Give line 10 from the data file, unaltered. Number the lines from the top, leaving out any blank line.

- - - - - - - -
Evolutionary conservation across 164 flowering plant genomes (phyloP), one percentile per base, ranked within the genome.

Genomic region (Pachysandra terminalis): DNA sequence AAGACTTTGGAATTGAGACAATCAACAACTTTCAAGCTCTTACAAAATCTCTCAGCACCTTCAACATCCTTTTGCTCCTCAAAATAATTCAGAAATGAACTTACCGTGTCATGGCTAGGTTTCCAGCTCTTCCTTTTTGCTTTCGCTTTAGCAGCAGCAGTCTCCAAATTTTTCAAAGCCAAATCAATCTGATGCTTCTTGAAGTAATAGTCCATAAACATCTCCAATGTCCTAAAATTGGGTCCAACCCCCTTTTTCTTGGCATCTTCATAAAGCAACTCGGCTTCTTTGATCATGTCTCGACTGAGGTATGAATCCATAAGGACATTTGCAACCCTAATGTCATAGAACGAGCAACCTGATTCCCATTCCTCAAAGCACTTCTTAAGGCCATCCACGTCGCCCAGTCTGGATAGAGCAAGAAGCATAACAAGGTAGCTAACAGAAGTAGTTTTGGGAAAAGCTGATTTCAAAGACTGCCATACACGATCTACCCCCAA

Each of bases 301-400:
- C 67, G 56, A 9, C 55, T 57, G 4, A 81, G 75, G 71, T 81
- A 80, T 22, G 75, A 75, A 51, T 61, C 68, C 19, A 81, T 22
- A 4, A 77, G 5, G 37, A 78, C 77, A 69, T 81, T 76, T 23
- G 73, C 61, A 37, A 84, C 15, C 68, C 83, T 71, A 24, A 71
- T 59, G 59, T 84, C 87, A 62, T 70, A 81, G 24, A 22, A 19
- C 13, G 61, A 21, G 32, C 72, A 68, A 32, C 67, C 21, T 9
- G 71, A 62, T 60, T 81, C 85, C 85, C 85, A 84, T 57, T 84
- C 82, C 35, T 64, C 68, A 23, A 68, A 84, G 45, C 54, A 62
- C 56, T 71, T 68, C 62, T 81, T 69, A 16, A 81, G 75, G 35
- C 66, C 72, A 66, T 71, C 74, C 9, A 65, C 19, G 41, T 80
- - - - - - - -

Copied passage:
- G 71, A 62, T 60, T 81, C 85, C 85, C 85, A 84, T 57, T 84